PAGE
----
UNITED STATES DISTRICT COURT EASTERN DISTRICT OF NEW YORK
April 7, 1953
PAN ATLANTIC S.S. CORP. et al. PAN ATLANTIC S.S. CORP. v. RYAN STEVEDORING CO., Inc.
The opinion of the court was delivered by: INCH
At the trial of this personal injury action the jury rendered a verdict in favor of plaintiff against the defendant, Pan-Atlantic Steamship Corporation (hereinafter called 'Pan-Atlantic'), charterer of the S.S. Canton Victory.
At a pretrial conference plaintiff agreed to discontinue the action as against the defendant, Waterman Steamship Corporation.
Plaintiff, a longshoreman employed by Ryan Stevedoring Co., Inc., was seriously injured aboard the S.S. Canton Victory when he was struck by a roll of paper pulp during the discharge of the vessel's cargo at Brooklyn, N.Y. The theory of plaintiff's claim was that the cargo of paper pulp was improperly stowed. The loading of the cargo at Brooklyn, N.Y., were both performed by plaintiff's employer, Ryan Stevedoring Co., Inc. (hereinafter called 'Ryan').
It was agreed among the parties that the only matter to be submitted to the jury was Pan Atlantic's liability to plaintiff, and, in the event of a recovery, that the Court alone should determine the issues of fact and law presented by Pan-Atlantic's third party complaint for indemnity over against Ryan.
In accordance with the allegations of plaintiff's complaint, and in line with the theory upon which the case was tried, the jury was charged as to unseaworthiness and negligence. The jury thereupon rendered a general verdict in favor of plaintiff against Pan-Atlantic in the sum of $ 75,000, and the matter now presented for determination is Pan-Atlantic's claim for indemnity against Ryan, the third party defendant.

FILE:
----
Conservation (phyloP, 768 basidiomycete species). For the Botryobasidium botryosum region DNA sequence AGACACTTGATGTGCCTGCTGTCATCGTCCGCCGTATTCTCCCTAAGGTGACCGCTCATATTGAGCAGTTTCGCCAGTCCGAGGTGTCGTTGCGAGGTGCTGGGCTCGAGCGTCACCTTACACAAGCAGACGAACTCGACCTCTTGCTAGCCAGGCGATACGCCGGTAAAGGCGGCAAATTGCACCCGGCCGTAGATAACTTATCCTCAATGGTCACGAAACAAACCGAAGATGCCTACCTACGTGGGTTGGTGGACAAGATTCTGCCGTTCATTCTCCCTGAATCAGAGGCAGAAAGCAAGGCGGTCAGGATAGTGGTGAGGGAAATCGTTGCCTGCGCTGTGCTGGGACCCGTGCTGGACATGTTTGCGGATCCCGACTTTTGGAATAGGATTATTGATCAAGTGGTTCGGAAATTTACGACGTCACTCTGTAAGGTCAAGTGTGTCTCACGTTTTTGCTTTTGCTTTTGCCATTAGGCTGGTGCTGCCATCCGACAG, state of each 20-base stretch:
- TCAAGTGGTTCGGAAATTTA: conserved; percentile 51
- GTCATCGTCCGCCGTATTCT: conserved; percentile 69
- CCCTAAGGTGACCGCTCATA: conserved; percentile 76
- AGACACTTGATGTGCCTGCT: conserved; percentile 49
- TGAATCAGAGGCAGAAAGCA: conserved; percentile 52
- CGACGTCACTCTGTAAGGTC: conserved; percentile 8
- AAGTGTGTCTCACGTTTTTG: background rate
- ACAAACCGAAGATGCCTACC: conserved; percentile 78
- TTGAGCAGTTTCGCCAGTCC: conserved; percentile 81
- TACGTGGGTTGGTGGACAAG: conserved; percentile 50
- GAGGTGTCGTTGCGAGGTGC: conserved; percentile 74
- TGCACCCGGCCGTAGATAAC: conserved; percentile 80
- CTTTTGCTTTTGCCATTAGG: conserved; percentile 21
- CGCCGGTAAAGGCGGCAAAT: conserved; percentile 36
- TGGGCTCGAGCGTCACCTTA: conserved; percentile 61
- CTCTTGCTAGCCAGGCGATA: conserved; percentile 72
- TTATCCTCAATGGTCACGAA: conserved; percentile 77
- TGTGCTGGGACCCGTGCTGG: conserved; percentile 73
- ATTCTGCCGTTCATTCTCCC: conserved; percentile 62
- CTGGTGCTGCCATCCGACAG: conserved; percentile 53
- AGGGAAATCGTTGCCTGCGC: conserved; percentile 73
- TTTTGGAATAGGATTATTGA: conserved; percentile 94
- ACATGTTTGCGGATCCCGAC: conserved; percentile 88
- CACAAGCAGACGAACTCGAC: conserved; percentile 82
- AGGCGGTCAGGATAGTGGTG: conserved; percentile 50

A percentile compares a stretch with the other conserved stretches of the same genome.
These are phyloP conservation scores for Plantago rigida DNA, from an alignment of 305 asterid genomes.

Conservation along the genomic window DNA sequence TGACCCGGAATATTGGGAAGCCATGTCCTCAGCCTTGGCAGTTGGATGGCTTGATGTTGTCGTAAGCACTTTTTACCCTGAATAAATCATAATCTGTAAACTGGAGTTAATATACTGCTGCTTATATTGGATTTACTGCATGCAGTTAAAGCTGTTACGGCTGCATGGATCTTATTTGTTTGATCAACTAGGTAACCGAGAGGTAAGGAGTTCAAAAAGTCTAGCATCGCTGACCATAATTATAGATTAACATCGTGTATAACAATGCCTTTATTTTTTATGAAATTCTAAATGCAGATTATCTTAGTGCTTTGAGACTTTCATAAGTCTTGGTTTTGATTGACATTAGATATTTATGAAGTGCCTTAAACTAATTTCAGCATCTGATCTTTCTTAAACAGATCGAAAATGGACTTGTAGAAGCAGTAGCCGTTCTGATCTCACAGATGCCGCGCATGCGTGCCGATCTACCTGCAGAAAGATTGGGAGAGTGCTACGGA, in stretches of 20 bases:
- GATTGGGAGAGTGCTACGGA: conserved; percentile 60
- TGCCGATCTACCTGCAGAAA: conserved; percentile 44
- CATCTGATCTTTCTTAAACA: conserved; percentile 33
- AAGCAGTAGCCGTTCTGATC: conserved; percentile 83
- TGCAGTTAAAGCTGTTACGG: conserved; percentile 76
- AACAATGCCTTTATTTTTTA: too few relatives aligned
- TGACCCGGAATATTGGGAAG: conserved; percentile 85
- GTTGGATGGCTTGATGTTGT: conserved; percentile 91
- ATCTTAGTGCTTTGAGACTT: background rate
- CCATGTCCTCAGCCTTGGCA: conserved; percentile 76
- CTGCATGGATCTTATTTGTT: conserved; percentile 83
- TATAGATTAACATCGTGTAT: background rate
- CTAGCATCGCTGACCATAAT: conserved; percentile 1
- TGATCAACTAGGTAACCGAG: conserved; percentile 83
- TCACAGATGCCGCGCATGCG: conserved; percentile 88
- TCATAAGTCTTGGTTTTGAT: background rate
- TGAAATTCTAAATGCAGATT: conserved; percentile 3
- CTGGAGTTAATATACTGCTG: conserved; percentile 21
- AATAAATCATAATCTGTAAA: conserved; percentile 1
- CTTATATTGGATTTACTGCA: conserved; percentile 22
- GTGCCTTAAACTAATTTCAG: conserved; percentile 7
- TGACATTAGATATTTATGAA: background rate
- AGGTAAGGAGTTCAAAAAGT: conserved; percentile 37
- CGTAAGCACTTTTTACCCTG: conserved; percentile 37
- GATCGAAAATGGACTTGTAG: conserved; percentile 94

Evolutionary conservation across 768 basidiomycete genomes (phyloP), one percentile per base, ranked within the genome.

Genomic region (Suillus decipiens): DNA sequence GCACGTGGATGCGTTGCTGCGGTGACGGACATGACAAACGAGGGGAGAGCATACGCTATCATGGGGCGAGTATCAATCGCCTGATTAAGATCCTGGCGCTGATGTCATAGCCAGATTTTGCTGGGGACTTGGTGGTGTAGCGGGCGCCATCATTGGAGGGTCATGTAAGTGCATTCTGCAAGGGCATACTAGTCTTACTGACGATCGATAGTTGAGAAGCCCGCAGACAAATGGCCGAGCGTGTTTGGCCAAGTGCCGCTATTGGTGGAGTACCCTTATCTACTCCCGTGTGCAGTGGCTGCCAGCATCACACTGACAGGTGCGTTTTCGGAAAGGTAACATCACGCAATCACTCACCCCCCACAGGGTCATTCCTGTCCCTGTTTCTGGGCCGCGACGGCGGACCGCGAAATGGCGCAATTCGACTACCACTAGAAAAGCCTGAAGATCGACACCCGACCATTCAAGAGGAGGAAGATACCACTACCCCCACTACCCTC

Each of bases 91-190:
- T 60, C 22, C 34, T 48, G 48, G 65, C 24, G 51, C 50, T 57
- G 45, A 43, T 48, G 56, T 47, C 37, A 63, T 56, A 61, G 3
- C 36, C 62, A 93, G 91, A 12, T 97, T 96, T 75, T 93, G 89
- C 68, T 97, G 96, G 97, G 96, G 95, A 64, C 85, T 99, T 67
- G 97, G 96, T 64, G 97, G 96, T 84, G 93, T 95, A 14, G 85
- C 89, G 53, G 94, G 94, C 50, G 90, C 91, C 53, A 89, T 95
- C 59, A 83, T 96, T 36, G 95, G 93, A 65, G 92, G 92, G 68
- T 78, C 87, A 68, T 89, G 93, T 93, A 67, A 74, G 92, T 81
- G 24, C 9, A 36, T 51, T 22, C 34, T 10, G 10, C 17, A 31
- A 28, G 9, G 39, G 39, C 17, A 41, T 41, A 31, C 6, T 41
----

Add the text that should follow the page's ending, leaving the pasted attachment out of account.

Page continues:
It is conceded that plaintiff's employer, Ryan, has complied with the Longshoremen's and Harbor Workers' Compensation Act, 33 U.S.C.A. § 901 et seq., and it is also conceded that there was no written contract of indemnity between Ryan and Pan-Atlantic.
It is Pan-Atlantic's contention that while it has been held in this type of case that there can be no 'contribution' between joint tort-feasors, American Mut. Liability Ins. Co. v. Matthews, 2 Cir., 182 F.2d 322; Mikkelsen v. S/S Granville, 2 Cir., 191 F.2d 858, Per Curiam on Petition for Rehearing, 2 Cir., 192 F.2d 809, 1951 A.M.C. 1938; Halcyon Lines v. Haenn Ship Corp., 342 U.S. 282, 72 S. Ct. 277, 96 L. Ed. 318, those cases are inapplicable here for the reason that Pan-Atlantic was not a joint tortFeasor. Pan-Atlantic argues that liability has been visited upon it solely because of an improper stowage of cargo which made the ship unseaworthy and that since Ryan alone created the unseaworthiness which is 'essentially a species of liability without fault', Seas Shipping Company v. Sieracki, 328 U.S. 85, 94, 66 S. Ct. 872, 877, 90 L. Ed. 1099, this case comes within the rule of those cases which imply a contract of indemnity based upon the failure of a party to properly perform work which it contracted to do. See: Burris v. American Chicle Co., 2 Cir., 120 F.2d 218; Rich v. U.S., 2 Cir., 177 F.2d 688; Standard Oil Co. V. Robbins Dry Dock & Repair Co., 2 Cir., 32 F.2d 182; Seaboard Stevedoring Corporation v. Sagadahoc S.S. Co., 9 Cir., 32 F.2d 886; U.S. v. Rothschild International Stevedoring Co., 9 Cir., 183 F.2d 181. In such cases the employer's or indemnitor's negligence is described as being the 'sole', 'active', 'primary' or 'affirmative' cause of the employee's injury. However, if the shipowner is a joint tort-feasor a contract of indemnity is not implied for
'To imply such a promise would mean that the employer agreed to protect the shipowner against liability arising out of the shipowner's own negligence. In the absence of an express promise, such an implication would be utterly unreasonable.'
American Mut. Liability Ins. Co. v. Matthews, supra, 182 F.2d at page 324.